Temperature, dissolved oxygen and stratification in a tropical reservoir, Lake Tinaroo, Northern Queensland, Australia
Marine and Freshwater Research
47(7) 937 - 949
Thermal and oxygen depth profiles in Lake Tinaroo were measured monthly at six sites over a two-year period from May 1988 to July 1990. Lake Tinaroo exhibits thermal layering throughout most of the year. Partitioning of the water column into an oxygenated epilimnion and a deoxygenated hypolimnion was well established by October each year. Breakdown of stratification occurred in late May to June and persisted until September. From October to May multiple thermoclines (diurnal, parent) developed, particularly during still weather. Localized disruption of stratification by oxygenated, cool, denser inflows during flood events in the catchment occurred during the rainy season. Thermocline tilting was noted after prolonged periods of south-easterly winds, with a deeper thermocline/oxycline at the north-western end of the lake. South-westerly winds had a corresponding effect on the north-east of the lake. The distribution of oxygenated water and deoxygenated water, affected by seasonal stratification, thermocline tilting, upwelling and flood-mediated disruption of stratification, is of importance to recreational fisheries and the location of water intake points for urban and domestic use. Lake Tinaroo has thermal characteristics of outer tropical rather than equatorial tropical lakes, owing in part to altitude effects.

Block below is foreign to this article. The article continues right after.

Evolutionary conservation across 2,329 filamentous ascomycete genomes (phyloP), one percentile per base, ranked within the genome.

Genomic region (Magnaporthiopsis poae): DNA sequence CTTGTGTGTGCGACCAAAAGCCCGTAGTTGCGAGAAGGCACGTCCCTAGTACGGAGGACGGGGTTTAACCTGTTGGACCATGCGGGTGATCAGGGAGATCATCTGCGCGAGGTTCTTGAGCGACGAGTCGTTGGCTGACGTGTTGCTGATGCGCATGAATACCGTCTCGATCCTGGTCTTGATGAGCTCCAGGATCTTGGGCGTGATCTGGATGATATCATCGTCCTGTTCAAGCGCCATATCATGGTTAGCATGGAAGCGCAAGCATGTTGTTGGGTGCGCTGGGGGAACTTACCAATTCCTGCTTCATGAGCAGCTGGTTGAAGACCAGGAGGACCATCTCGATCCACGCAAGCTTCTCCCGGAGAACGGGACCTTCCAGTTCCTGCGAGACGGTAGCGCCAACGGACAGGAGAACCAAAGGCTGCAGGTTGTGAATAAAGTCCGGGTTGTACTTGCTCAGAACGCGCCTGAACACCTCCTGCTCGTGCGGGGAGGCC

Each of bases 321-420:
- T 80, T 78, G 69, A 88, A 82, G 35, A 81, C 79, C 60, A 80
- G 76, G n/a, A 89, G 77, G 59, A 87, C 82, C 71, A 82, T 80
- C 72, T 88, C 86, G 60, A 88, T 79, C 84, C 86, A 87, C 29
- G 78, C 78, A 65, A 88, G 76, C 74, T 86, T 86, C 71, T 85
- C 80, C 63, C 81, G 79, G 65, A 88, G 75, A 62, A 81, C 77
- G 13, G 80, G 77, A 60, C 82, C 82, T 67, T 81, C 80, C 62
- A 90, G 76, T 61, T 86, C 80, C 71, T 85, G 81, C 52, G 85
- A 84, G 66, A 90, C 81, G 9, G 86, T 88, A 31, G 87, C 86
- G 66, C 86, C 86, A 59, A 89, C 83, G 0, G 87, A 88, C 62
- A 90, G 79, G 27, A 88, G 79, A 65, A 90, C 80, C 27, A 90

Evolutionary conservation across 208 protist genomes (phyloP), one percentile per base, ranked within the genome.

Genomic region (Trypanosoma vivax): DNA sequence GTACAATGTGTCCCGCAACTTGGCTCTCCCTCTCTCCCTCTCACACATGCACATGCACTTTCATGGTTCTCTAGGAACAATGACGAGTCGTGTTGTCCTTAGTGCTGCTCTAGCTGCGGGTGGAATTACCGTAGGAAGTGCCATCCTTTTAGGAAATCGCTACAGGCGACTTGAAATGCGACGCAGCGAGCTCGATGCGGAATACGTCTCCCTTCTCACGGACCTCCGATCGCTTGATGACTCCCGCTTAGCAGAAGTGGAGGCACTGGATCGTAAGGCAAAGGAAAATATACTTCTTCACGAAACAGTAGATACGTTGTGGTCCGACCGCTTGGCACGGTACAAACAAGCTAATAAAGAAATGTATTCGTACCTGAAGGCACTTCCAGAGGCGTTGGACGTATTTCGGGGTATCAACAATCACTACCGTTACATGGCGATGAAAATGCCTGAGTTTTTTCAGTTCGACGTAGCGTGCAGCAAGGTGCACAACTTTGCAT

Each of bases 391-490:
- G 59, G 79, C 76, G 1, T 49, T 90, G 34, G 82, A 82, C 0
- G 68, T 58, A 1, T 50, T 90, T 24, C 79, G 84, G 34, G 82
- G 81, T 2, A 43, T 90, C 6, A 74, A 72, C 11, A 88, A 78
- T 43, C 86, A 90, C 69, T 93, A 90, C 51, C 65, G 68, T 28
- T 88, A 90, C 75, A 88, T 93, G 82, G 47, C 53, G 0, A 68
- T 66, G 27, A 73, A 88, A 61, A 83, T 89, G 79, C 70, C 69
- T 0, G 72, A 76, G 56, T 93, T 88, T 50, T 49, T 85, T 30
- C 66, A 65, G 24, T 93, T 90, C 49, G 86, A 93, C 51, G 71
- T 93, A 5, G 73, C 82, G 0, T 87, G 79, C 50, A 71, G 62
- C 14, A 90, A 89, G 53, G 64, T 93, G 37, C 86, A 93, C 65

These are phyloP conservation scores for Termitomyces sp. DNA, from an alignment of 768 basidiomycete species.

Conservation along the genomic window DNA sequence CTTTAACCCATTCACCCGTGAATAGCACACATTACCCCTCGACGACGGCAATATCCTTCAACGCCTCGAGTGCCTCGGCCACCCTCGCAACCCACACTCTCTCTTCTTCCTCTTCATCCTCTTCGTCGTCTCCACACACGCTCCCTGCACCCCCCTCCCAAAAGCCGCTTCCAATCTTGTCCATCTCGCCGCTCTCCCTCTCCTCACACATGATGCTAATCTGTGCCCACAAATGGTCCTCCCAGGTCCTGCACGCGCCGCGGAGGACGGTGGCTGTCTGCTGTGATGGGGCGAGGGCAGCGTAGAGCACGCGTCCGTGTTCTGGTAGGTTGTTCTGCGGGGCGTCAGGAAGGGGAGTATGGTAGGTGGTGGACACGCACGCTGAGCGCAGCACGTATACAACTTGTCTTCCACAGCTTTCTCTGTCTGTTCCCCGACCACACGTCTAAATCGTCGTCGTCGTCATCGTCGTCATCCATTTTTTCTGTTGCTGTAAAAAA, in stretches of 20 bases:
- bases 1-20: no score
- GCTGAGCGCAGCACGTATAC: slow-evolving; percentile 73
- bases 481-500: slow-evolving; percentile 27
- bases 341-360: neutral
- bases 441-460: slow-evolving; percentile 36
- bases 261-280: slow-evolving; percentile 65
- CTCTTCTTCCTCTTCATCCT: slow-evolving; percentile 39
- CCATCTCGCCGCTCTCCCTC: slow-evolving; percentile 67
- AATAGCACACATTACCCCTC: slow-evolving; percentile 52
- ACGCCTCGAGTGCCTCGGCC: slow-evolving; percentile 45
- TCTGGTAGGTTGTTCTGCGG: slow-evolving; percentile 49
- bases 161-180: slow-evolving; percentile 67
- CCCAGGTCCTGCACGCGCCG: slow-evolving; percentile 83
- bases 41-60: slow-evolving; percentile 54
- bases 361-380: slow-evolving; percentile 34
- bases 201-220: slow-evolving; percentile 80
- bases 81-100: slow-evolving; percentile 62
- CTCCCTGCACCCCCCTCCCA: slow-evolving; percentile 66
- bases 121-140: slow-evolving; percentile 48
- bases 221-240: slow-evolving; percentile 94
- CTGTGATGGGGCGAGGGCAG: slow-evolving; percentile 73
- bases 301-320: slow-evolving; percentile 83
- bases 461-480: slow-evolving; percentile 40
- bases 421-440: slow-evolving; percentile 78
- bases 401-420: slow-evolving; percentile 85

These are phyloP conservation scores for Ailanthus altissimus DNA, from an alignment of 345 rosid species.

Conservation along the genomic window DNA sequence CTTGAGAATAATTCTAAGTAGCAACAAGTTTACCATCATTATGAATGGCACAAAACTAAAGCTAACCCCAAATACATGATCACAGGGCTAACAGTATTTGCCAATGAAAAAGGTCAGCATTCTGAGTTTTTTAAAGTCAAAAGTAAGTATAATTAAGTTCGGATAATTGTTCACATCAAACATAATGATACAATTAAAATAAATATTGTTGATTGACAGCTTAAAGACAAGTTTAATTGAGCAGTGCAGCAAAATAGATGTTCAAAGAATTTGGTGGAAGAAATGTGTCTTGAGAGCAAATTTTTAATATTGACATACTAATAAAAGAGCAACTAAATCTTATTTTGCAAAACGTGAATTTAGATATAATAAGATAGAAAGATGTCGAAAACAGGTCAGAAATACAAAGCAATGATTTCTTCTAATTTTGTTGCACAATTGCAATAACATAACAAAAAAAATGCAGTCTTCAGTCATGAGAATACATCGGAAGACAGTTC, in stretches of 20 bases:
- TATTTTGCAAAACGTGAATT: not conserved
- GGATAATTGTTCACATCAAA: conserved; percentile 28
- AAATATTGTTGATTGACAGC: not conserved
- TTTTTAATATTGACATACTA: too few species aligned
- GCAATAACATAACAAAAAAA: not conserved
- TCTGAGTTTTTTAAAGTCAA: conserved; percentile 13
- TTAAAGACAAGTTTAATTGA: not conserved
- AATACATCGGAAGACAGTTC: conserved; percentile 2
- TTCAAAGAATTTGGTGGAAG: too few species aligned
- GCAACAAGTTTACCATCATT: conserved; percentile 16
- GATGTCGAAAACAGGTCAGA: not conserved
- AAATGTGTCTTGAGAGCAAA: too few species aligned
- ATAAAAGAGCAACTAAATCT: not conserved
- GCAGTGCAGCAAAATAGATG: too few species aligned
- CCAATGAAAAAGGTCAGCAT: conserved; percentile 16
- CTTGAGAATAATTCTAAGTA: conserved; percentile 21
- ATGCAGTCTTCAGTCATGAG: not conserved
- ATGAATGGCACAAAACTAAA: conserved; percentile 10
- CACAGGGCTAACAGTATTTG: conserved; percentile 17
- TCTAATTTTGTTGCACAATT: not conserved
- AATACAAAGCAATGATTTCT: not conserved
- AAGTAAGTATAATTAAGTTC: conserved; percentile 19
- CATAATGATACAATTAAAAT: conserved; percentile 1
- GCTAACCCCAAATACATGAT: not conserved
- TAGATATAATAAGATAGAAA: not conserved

© CSIRO 1996